1801. AN ARABIAN TALE

Ai.Bi'M Azar, the good magician, retired in his old age to the top of the lofty mountain Calabut; avoided the society of men, but was visited nightly by genii and spirits of the first rank, who loved him, and amused him with their instructive conversation.

Belubel, the strong, came one evening to see Albumazar; his height was seven leagues, and his wings when spread might overshadow a kingdom. He laid himself gently down between the long ridges of Elluem; the tops of the trees in the valley were his couch; his head rested on Calabut as on a pillow, and his face shone on the tent of Albumazar.

The magician spoke to him with rapturous piety of the wisdom and goodness of the Most High; but expressed his wonder at the existence of evil in the world, which he said he could not account for by all the efforts of his reason.

"Value not thyself, my friend," said Belubel, "on that quality which thou callest reason. If thou knewest its origin and its weakness, it would rather be matter of humiliation."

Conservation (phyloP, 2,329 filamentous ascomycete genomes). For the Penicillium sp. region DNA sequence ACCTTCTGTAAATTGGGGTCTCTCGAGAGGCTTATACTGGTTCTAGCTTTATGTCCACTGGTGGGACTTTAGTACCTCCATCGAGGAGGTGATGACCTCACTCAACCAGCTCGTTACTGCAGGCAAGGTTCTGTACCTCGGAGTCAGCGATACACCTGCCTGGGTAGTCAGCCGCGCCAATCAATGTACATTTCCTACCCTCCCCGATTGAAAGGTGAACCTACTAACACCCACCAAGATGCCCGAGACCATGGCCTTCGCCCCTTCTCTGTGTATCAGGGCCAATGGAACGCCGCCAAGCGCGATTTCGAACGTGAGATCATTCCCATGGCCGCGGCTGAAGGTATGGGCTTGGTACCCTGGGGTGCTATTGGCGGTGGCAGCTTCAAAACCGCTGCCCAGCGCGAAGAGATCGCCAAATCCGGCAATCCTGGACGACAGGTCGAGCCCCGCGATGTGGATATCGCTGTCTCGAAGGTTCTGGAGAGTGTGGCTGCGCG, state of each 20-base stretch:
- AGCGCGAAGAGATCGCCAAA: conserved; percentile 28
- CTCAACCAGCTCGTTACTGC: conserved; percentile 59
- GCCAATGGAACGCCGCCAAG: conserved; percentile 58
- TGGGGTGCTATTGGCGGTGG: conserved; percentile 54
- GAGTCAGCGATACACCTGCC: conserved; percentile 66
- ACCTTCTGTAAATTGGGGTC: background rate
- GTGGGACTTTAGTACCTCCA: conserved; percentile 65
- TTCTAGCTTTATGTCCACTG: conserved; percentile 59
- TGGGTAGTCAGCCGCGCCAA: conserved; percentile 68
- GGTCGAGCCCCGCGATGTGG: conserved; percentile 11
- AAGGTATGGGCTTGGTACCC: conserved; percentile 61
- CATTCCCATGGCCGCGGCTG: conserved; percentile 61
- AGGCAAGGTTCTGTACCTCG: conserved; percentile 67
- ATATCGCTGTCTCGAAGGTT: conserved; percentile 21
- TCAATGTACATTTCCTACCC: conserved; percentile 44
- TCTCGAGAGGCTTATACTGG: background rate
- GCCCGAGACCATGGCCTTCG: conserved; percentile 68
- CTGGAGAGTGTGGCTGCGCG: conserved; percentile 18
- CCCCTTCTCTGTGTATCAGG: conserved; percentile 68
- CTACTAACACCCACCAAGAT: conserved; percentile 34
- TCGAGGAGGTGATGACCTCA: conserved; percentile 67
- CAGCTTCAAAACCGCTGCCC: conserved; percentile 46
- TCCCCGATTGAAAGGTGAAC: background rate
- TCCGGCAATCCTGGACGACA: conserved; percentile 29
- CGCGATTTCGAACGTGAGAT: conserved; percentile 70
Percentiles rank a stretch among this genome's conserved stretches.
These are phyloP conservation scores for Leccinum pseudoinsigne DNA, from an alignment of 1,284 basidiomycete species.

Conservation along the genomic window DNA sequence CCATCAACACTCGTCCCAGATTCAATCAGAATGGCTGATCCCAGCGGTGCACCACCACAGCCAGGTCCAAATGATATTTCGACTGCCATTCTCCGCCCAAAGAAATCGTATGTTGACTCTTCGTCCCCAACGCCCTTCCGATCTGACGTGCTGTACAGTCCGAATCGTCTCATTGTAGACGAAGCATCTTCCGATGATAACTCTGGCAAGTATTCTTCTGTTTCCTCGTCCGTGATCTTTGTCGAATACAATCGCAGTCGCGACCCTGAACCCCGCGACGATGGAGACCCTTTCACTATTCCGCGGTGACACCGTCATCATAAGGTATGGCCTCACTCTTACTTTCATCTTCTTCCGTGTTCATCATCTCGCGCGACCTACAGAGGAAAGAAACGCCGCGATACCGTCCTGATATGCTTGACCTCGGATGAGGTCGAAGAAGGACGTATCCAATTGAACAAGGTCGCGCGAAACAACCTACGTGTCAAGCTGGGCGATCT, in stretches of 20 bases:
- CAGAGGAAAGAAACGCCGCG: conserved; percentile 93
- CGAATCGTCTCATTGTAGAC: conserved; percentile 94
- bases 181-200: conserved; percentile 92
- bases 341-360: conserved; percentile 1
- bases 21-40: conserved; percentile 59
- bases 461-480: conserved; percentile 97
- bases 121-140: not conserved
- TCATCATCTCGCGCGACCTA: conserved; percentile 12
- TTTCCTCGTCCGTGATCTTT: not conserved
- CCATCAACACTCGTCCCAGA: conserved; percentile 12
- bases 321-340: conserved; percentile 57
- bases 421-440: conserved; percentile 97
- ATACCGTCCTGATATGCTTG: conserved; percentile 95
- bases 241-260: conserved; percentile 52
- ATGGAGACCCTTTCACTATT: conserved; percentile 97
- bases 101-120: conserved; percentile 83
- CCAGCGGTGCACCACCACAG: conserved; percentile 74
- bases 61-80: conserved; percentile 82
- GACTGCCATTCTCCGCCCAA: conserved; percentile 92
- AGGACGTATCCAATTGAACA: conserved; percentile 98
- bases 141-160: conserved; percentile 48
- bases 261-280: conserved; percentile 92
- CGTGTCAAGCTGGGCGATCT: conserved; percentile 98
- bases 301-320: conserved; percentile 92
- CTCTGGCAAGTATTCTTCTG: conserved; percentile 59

"Tell me then," said Albumazar, "what I do not know; inform my ignorance, and enlighten my understanding." "Contemplate," said Albumazar, "the scale of beings, from an elephant down to an oyster. Thou seest a gradual diminution of faculties and powers, so small in each step that the difference is scarce perceptible. There is no gap, but the gradation is complete. Men in general do not know, but thou knowest, that in ascending from an elephant to the infinitely Great, Good, and Wise, there is also a long gradation of beings, who possess powers and faculties of which thou canst yet have no conception."